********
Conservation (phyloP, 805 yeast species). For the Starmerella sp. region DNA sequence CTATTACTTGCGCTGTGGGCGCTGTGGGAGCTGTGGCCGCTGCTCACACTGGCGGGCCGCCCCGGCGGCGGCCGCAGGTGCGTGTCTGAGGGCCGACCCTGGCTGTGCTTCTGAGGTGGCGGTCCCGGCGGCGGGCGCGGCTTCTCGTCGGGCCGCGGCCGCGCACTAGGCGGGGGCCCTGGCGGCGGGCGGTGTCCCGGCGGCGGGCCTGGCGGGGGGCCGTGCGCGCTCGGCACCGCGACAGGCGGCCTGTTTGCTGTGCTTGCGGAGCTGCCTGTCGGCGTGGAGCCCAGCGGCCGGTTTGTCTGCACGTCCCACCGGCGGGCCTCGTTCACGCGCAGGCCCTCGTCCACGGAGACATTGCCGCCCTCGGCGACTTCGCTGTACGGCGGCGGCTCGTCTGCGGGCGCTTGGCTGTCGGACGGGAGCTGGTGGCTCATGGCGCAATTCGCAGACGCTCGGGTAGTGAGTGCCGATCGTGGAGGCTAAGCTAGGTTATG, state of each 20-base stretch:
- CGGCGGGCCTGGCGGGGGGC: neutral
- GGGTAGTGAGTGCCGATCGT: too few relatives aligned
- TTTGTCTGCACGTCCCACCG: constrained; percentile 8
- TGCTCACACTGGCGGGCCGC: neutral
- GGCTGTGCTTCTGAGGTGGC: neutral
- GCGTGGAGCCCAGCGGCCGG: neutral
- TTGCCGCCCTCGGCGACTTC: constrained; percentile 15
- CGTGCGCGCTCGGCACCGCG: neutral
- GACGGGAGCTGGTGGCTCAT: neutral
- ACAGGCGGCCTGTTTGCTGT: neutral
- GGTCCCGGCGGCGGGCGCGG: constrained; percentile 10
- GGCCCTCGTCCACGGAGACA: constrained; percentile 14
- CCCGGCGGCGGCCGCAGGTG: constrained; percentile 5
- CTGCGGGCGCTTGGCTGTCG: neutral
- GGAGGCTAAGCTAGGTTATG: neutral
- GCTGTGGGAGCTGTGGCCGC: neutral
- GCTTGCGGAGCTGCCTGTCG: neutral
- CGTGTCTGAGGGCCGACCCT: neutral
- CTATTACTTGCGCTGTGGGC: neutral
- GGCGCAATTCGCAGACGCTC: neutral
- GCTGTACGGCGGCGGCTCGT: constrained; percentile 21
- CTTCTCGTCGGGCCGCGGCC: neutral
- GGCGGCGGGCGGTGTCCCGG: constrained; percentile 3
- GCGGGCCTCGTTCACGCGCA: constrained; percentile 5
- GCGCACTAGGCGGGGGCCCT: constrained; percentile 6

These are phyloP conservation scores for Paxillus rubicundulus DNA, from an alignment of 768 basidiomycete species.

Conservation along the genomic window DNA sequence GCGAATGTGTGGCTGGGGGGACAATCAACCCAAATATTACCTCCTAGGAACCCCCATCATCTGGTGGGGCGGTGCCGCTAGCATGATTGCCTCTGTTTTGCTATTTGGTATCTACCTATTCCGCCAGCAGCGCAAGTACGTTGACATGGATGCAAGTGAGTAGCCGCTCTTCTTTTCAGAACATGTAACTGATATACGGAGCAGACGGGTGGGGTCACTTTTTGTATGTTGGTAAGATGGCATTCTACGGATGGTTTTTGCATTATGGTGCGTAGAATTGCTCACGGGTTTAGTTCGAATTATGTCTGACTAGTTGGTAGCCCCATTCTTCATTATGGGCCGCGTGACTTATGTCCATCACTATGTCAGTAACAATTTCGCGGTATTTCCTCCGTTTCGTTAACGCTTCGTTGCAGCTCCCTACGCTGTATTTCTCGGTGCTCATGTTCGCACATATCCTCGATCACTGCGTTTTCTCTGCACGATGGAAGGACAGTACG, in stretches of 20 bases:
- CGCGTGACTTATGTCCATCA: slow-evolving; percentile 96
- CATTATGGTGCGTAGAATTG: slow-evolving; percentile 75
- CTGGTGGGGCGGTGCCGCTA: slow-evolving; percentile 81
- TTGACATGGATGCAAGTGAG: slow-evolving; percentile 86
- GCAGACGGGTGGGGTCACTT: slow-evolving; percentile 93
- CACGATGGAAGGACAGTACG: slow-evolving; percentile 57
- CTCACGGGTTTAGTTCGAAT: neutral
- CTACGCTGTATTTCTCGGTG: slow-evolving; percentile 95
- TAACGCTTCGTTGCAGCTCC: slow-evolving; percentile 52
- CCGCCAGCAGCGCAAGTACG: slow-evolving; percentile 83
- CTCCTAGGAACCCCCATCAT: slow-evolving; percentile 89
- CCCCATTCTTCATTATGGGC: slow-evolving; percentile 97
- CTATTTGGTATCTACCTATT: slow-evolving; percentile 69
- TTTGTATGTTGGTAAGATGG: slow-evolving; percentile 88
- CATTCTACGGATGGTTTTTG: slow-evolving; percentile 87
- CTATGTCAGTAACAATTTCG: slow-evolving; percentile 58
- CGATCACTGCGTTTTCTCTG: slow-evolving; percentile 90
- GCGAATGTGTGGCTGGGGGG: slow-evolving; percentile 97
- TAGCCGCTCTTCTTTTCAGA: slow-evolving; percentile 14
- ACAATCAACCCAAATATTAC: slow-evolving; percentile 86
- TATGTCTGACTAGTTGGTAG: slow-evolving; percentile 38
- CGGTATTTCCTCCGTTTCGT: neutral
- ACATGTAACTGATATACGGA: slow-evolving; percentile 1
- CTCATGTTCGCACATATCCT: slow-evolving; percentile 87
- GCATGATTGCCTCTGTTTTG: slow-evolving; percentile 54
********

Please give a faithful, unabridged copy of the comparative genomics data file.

Conservation (phyloP, 805 yeast species). For the Starmerella sp. region DNA sequence CTATTACTTGCGCTGTGGGCGCTGTGGGAGCTGTGGCCGCTGCTCACACTGGCGGGCCGCCCCGGCGGCGGCCGCAGGTGCGTGTCTGAGGGCCGACCCTGGCTGTGCTTCTGAGGTGGCGGTCCCGGCGGCGGGCGCGGCTTCTCGTCGGGCCGCGGCCGCGCACTAGGCGGGGGCCCTGGCGGCGGGCGGTGTCCCGGCGGCGGGCCTGGCGGGGGGCCGTGCGCGCTCGGCACCGCGACAGGCGGCCTGTTTGCTGTGCTTGCGGAGCTGCCTGTCGGCGTGGAGCCCAGCGGCCGGTTTGTCTGCACGTCCCACCGGCGGGCCTCGTTCACGCGCAGGCCCTCGTCCACGGAGACATTGCCGCCCTCGGCGACTTCGCTGTACGGCGGCGGCTCGTCTGCGGGCGCTTGGCTGTCGGACGGGAGCTGGTGGCTCATGGCGCAATTCGCAGACGCTCGGGTAGTGAGTGCCGATCGTGGAGGCTAAGCTAGGTTATG, state of each 20-base stretch:
- CGGCGGGCCTGGCGGGGGGC: neutral
- GGGTAGTGAGTGCCGATCGT: too few relatives aligned
- TTTGTCTGCACGTCCCACCG: constrained; percentile 8
- TGCTCACACTGGCGGGCCGC: neutral
- GGCTGTGCTTCTGAGGTGGC: neutral
- GCGTGGAGCCCAGCGGCCGG: neutral
- TTGCCGCCCTCGGCGACTTC: constrained; percentile 15
- CGTGCGCGCTCGGCACCGCG: neutral
- GACGGGAGCTGGTGGCTCAT: neutral
- ACAGGCGGCCTGTTTGCTGT: neutral
- GGTCCCGGCGGCGGGCGCGG: constrained; percentile 10
- GGCCCTCGTCCACGGAGACA: constrained; percentile 14
- CCCGGCGGCGGCCGCAGGTG: constrained; percentile 5
- CTGCGGGCGCTTGGCTGTCG: neutral
- GGAGGCTAAGCTAGGTTATG: neutral
- GCTGTGGGAGCTGTGGCCGC: neutral
- GCTTGCGGAGCTGCCTGTCG: neutral
- CGTGTCTGAGGGCCGACCCT: neutral
- CTATTACTTGCGCTGTGGGC: neutral
- GGCGCAATTCGCAGACGCTC: neutral
- GCTGTACGGCGGCGGCTCGT: constrained; percentile 21
- CTTCTCGTCGGGCCGCGGCC: neutral
- GGCGGCGGGCGGTGTCCCGG: constrained; percentile 3
- GCGGGCCTCGTTCACGCGCA: constrained; percentile 5
- GCGCACTAGGCGGGGGCCCT: constrained; percentile 6

These are phyloP conservation scores for Paxillus rubicundulus DNA, from an alignment of 768 basidiomycete species.

Conservation along the genomic window DNA sequence GCGAATGTGTGGCTGGGGGGACAATCAACCCAAATATTACCTCCTAGGAACCCCCATCATCTGGTGGGGCGGTGCCGCTAGCATGATTGCCTCTGTTTTGCTATTTGGTATCTACCTATTCCGCCAGCAGCGCAAGTACGTTGACATGGATGCAAGTGAGTAGCCGCTCTTCTTTTCAGAACATGTAACTGATATACGGAGCAGACGGGTGGGGTCACTTTTTGTATGTTGGTAAGATGGCATTCTACGGATGGTTTTTGCATTATGGTGCGTAGAATTGCTCACGGGTTTAGTTCGAATTATGTCTGACTAGTTGGTAGCCCCATTCTTCATTATGGGCCGCGTGACTTATGTCCATCACTATGTCAGTAACAATTTCGCGGTATTTCCTCCGTTTCGTTAACGCTTCGTTGCAGCTCCCTACGCTGTATTTCTCGGTGCTCATGTTCGCACATATCCTCGATCACTGCGTTTTCTCTGCACGATGGAAGGACAGTACG, in stretches of 20 bases:
- CGCGTGACTTATGTCCATCA: slow-evolving; percentile 96
- CATTATGGTGCGTAGAATTG: slow-evolving; percentile 75
- CTGGTGGGGCGGTGCCGCTA: slow-evolving; percentile 81
- TTGACATGGATGCAAGTGAG: slow-evolving; percentile 86
- GCAGACGGGTGGGGTCACTT: slow-evolving; percentile 93
- CACGATGGAAGGACAGTACG: slow-evolving; percentile 57
- CTCACGGGTTTAGTTCGAAT: neutral
- CTACGCTGTATTTCTCGGTG: slow-evolving; percentile 95
- TAACGCTTCGTTGCAGCTCC: slow-evolving; percentile 52
- CCGCCAGCAGCGCAAGTACG: slow-evolving; percentile 83
- CTCCTAGGAACCCCCATCAT: slow-evolving; percentile 89
- CCCCATTCTTCATTATGGGC: slow-evolving; percentile 97
- CTATTTGGTATCTACCTATT: slow-evolving; percentile 69
- TTTGTATGTTGGTAAGATGG: slow-evolving; percentile 88
- CATTCTACGGATGGTTTTTG: slow-evolving; percentile 87
- CTATGTCAGTAACAATTTCG: slow-evolving; percentile 58
- CGATCACTGCGTTTTCTCTG: slow-evolving; percentile 90
- GCGAATGTGTGGCTGGGGGG: slow-evolving; percentile 97
- TAGCCGCTCTTCTTTTCAGA: slow-evolving; percentile 14
- ACAATCAACCCAAATATTAC: slow-evolving; percentile 86
- TATGTCTGACTAGTTGGTAG: slow-evolving; percentile 38
- CGGTATTTCCTCCGTTTCGT: neutral
- ACATGTAACTGATATACGGA: slow-evolving; percentile 1
- CTCATGTTCGCACATATCCT: slow-evolving; percentile 87
- GCATGATTGCCTCTGTTTTG: slow-evolving; percentile 54